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Plastics : From a Success Story to an Environmental Problem and a Global Challenge

Title data

Dris, Rachid ; Agarwal, Seema ; Laforsch, Christian:
Plastics : From a Success Story to an Environmental Problem and a Global Challenge.
In: Global Challenges. Vol. 4 (3 June 2020) Issue 6 . - No. 2000026.
ISSN 2056-6646
DOI: https://doi.org/10.1002/gch2.202000026

Project information

Project title:
Project's official titleProject's id
SFB 1357 MikroplastikSFB1357

Abstract in another language

The 20th century witnessed the success of plastic materials. In just a few decades, these materials derived from petroleum chemistry became essential in our everyday life. A myriad of new products imposed themselves in countless daily applications and transformed our daily lifestyle profoundly. Several technical and medical innovations were made possible due to the versatile and adaptable material properties of plastics. To name only a few of these advantages, plastics are light yet stable, corrosion‐resistant, and have excellent insulating properties. Since the 1950s, the global production of plastics increased from 1.5 million tonnes to 359 million tonnes in 2018, growing by a factor of more than 200. This success story came quickly with a significant downside, as plastic debris started to cause widespread pollution of the planet. In addition to the immediate anaesthetic issues and the threat they represent for the biota, plastics can fragment into smaller particles, so‐called microplastics (<5mm), or even degrade further into nanoplastics. The occurrence of microplastics in marine systems was reported as early as 1972 and became a topic of interest for scientists in 2004. Since then, as exponentially as plastic production increased, concerns about this pollution grew. The scientific community plays a central role in tackling this global challenge, as it is an urgent matter to close the considerable gaps in knowledge that are becoming increasingly apparent. While the reports available to date are sufficient to establish the ubiquity of plastic debris, the questions appear more numerous than the answers as to the distribution, fate, and impacts of plastics in natural environments. This special issue features several papers presenting and discussing these global challenges.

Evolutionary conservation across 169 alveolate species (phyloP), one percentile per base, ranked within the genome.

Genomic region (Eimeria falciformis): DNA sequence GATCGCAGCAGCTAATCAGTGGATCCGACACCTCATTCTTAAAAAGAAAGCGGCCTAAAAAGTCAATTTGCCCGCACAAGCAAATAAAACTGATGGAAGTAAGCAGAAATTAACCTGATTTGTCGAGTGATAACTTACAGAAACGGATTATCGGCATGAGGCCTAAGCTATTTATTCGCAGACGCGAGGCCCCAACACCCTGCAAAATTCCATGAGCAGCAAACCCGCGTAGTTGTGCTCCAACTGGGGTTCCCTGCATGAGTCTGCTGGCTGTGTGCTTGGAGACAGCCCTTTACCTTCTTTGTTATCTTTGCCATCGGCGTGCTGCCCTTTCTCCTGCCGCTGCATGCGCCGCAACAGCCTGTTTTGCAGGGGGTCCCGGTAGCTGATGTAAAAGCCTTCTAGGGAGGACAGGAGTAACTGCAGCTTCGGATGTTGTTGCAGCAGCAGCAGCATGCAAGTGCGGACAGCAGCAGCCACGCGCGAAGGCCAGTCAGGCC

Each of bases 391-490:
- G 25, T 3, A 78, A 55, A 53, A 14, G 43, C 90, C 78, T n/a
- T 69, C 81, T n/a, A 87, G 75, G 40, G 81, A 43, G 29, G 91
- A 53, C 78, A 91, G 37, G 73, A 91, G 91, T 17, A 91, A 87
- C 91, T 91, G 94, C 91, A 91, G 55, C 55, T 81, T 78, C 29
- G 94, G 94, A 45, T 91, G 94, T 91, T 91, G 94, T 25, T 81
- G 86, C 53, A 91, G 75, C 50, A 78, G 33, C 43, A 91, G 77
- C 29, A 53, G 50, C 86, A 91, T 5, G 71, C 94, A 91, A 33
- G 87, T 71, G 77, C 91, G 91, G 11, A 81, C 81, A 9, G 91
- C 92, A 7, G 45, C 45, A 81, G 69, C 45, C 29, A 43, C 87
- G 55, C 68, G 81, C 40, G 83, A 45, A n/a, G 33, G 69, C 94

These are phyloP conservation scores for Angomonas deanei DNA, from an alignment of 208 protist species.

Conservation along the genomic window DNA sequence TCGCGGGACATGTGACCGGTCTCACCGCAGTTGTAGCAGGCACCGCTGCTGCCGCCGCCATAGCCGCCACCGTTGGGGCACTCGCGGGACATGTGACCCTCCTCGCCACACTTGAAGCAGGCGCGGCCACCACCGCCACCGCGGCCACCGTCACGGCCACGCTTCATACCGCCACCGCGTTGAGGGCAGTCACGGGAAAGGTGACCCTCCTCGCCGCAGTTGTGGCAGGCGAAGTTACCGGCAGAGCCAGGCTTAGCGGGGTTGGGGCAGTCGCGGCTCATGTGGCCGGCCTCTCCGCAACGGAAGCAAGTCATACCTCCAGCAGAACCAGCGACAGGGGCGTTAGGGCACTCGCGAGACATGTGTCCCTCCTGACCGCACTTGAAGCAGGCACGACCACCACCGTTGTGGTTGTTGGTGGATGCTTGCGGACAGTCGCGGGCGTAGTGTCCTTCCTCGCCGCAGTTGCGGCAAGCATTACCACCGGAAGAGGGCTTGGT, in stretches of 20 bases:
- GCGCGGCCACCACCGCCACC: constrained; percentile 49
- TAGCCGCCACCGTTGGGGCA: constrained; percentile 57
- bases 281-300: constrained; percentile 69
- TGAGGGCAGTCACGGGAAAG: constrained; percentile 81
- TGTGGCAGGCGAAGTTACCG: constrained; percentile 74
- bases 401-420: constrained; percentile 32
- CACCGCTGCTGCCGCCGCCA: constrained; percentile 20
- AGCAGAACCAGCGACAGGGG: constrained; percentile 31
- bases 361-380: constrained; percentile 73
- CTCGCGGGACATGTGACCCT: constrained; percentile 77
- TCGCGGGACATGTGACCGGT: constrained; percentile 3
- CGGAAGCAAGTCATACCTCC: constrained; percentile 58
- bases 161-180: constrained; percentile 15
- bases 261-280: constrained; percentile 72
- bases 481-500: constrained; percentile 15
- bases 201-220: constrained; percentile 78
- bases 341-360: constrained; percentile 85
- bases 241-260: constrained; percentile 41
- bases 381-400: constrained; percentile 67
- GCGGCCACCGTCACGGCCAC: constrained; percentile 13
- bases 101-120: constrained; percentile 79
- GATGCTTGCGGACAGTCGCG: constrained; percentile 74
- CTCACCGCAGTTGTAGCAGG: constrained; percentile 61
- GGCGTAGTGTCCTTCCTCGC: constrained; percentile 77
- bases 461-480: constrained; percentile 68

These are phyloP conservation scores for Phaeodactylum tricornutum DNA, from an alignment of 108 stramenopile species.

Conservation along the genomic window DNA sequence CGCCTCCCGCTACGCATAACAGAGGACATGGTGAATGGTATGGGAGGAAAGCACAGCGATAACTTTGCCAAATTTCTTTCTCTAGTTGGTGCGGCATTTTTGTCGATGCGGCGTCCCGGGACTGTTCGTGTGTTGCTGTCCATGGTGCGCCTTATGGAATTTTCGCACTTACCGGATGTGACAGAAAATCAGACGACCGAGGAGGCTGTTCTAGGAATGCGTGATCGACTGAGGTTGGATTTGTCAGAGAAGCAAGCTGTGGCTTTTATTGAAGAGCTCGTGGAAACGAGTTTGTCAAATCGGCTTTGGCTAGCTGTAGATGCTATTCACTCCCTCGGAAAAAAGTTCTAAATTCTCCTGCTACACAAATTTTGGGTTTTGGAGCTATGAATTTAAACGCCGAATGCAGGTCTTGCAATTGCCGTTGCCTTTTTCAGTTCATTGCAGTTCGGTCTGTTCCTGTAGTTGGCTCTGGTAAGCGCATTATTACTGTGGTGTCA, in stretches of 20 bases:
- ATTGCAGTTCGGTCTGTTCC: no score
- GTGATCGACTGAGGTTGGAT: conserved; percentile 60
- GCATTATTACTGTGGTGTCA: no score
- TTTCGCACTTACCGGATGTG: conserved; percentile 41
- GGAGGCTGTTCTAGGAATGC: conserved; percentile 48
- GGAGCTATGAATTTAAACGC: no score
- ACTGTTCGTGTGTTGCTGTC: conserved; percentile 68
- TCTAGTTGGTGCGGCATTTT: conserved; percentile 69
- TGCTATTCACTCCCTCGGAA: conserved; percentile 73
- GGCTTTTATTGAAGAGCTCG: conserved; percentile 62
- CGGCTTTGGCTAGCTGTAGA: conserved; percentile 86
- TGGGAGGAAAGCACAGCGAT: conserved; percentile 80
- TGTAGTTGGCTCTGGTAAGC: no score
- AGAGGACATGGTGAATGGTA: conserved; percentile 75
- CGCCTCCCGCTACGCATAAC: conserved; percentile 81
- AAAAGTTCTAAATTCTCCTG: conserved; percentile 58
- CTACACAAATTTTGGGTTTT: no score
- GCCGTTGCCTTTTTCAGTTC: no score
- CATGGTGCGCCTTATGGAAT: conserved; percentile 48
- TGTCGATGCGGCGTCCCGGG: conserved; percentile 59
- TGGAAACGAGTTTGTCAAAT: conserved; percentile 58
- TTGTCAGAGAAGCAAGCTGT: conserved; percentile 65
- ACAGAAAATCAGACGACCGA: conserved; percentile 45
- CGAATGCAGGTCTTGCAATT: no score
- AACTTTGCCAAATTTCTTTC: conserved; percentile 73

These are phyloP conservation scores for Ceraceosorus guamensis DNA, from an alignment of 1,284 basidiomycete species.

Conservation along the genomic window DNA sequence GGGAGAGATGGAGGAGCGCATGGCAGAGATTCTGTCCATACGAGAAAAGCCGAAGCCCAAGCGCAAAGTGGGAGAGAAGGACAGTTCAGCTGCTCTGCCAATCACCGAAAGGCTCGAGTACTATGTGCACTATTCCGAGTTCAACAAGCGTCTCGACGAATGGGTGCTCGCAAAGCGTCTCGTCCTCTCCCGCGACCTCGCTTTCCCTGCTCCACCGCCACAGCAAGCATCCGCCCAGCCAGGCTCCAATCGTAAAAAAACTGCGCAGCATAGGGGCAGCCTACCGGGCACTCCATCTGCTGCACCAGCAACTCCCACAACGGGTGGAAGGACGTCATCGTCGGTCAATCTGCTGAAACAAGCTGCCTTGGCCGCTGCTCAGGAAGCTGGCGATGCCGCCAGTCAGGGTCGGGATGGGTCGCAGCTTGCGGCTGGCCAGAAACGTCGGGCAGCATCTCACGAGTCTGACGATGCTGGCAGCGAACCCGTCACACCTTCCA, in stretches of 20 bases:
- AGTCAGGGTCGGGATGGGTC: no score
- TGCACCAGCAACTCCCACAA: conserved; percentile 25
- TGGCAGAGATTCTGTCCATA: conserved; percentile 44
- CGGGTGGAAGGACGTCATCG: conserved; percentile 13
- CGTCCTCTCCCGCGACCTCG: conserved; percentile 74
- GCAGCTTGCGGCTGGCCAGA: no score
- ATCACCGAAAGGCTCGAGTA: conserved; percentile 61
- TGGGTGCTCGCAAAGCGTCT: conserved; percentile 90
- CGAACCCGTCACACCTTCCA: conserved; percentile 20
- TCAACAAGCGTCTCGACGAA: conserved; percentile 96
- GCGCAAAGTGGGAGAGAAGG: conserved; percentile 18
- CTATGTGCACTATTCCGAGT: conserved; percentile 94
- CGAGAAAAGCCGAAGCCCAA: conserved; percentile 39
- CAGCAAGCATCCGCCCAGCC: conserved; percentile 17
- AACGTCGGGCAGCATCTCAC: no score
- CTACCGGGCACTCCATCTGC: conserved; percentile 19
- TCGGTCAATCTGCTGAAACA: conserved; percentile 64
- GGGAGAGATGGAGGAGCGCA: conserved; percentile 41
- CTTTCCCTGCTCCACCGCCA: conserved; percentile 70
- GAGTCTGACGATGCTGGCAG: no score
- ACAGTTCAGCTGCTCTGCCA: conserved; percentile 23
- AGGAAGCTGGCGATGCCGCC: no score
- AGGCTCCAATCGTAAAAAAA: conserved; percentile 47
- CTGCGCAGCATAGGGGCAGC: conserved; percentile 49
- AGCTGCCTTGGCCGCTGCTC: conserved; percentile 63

Further data

Item Type: Article in a journal
Refereed: Yes
Additional notes: Editorial (Non-reviewed Article)
Institutions of the University: Faculties > Faculty of Biology, Chemistry and Earth Sciences
Faculties > Faculty of Biology, Chemistry and Earth Sciences > Department of Biology
Faculties > Faculty of Biology, Chemistry and Earth Sciences > Department of Biology > Chair Animal Ecology I
Faculties > Faculty of Biology, Chemistry and Earth Sciences > Department of Biology > Chair Animal Ecology I > Chair Animal Ecology I - Univ.-Prof. Dr. Christian Laforsch
Faculties > Faculty of Biology, Chemistry and Earth Sciences > Department of Chemistry
Faculties > Faculty of Biology, Chemistry and Earth Sciences > Department of Chemistry > Chair Macromolecular Chemistry II
Profile Fields > Advanced Fields > Polymer and Colloid Science
Profile Fields > Advanced Fields > Ecology and the Environmental Sciences
Research Institutions > Collaborative Research Centers, Research Unit > SFB 1357 - MIKROPLASTIK
Result of work at the UBT: Yes
DDC Subjects: 300 Social sciences
500 Science > 500 Natural sciences
500 Science > 530 Physics
500 Science > 540 Chemistry
500 Science > 550 Earth sciences, geology
500 Science > 570 Life sciences, biology
Date Deposited: 13 Jul 2020 07:05
Last Modified: 13 Jul 2020 07:05
URI: https://eref.uni-bayreuth.de/id/eprint/55771